I've developed a simple rule over the past couple of years which initially seemed somewhat self indulgent - and I was sure would need to be knocked on the head after a short time. It was after all, a temporary self-imposed 'rule to live by' while recovering from burn out. But two years on, it still seems to work incredibly well. So much so that I almost think that it is not possible for things to be this simple or this easy.
The rule to live by was quite simply to: "Stop doing things I don't love".
My plan for recovery was: If I don't enjoy what I am doing or believe I will appreciate the end result of it - don't do it.
So it started as a gentle exploration - asking myself 'am I enjoying what I am doing' - and seeing my my answer was. I was sure that this little rule would just be a short lived fling and certainly not be able to be applied to all areas of my life (work? housework? exercise?) But as time went on, I discovered something. It seems that it actually (so far) my rule covers many many bases. My life has slowly become one thing after an other of doing what I love. And doing it when I feel like it. And in the words of Dr Phil; "How's that working out for you?" - the answer is "pretty damn good".
It turns out that there aren't too many things in my life I don't enjoy - which itself is a revelation. And if I am not particularly enjoying a certain task, chances are I am going to really enjoy the outcome - which in itself gives me some sort of pleasure.
It's not about avoiding doing things, it's about changing the mindset. It's about understanding that you always have a choice in the matter. You can choose to do what you are doing - or you can choose not to.
And if I really am not enjoying something - I have to ask 'why am I doing this?' Will it give me pleasure at the end? Will it give someone else pleasure - which will make me happy as well? If it is just a means to an end (eg driving) - how can I make it the most pleasurable enjoyable experience along the way?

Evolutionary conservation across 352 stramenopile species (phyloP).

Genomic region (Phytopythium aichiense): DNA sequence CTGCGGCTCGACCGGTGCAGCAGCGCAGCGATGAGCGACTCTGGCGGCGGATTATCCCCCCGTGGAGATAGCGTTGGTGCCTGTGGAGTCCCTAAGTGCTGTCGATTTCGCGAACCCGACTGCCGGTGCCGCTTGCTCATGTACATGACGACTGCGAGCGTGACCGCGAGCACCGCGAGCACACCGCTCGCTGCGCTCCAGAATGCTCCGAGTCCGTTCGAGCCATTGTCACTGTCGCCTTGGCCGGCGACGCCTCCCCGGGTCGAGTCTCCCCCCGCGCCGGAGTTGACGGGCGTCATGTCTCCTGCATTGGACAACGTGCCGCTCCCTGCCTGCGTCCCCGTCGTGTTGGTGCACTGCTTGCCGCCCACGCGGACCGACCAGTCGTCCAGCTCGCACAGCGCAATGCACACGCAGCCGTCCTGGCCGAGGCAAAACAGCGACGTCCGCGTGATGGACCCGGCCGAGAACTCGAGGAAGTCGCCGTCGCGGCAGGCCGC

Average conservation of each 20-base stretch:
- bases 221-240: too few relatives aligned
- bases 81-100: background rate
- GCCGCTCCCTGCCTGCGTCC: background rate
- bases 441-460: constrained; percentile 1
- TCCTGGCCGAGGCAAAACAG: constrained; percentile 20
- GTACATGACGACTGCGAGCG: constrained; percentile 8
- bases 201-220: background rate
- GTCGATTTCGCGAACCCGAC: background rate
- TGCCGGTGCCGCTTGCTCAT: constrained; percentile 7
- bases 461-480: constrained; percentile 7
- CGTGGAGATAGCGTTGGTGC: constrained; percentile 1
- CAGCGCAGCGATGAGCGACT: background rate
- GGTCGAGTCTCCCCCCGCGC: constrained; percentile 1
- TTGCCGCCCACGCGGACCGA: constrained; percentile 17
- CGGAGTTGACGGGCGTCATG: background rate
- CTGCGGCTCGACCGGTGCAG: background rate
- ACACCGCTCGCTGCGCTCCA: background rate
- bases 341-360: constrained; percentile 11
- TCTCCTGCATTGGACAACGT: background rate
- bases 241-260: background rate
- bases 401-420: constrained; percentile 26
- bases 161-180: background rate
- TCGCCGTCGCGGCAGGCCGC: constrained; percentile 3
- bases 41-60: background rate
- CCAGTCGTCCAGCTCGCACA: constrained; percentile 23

How many things in life you do out of habit? Or do them because you think you should? There is some sort of madness in this. Go to the gym but hate it? Go to work and hate it? Do house work but hate it? Either change your attitude about it - learn to love it, make it so it is something you enjoy - or stop doing it. Stop wasting your precious time.
Paying attention to what you are doing, becoming totally mindful can completely change an experience. Preparing a meal, slicing up fresh garlic, chopping up fresh basil, boiling pasta. It can be a pleasure, a joy. It's an experience. Washing dishes can be an experience. Weeding the garden is an experience. Brushing your teeth can be an experience.
Often we think that ordinary everyday chores are really chores - we label them as such and associate them as being un-enjoyable. But taking a moment to connect with what you are doing, to feel the sensations, to imagine the outcome, to realise it is a privilege to even be able to do what you are doing - you can clean your toilet with vim and vigor and with a hearty smile on your face. Hanging out washing can expose you to the pleasure of being outside, experiencing the sun, listening to the birds, being grateful you have a washing machine and clothes to wash. Even the
most dull task can be made enjoyable by finding the appreciation of the moment, being grateful for what you have and / or putting on your favourite music, listening to an audio-book or simply just staying in the moment.
Next time you find yourself doing a chore and feeling resentful about it - stop - for just a moment and see if you can make this a joyful experience. Stop making tasks feel like unavoidable necessary chores. Bring them into the light. Bring them into the space of appreciation.
It might sound like madness - but madness is continuing to do things you don't love.
Love what you do.
About Helen Duyvestyn
I am a Registered Nurse and Life Coach and the owner operator of 'One Life - A Life Worth Living' a business dedicated to health, life and well-being coaching. I am passionate about helping people make the very most of their precious lives and ensuring they are lives worth living.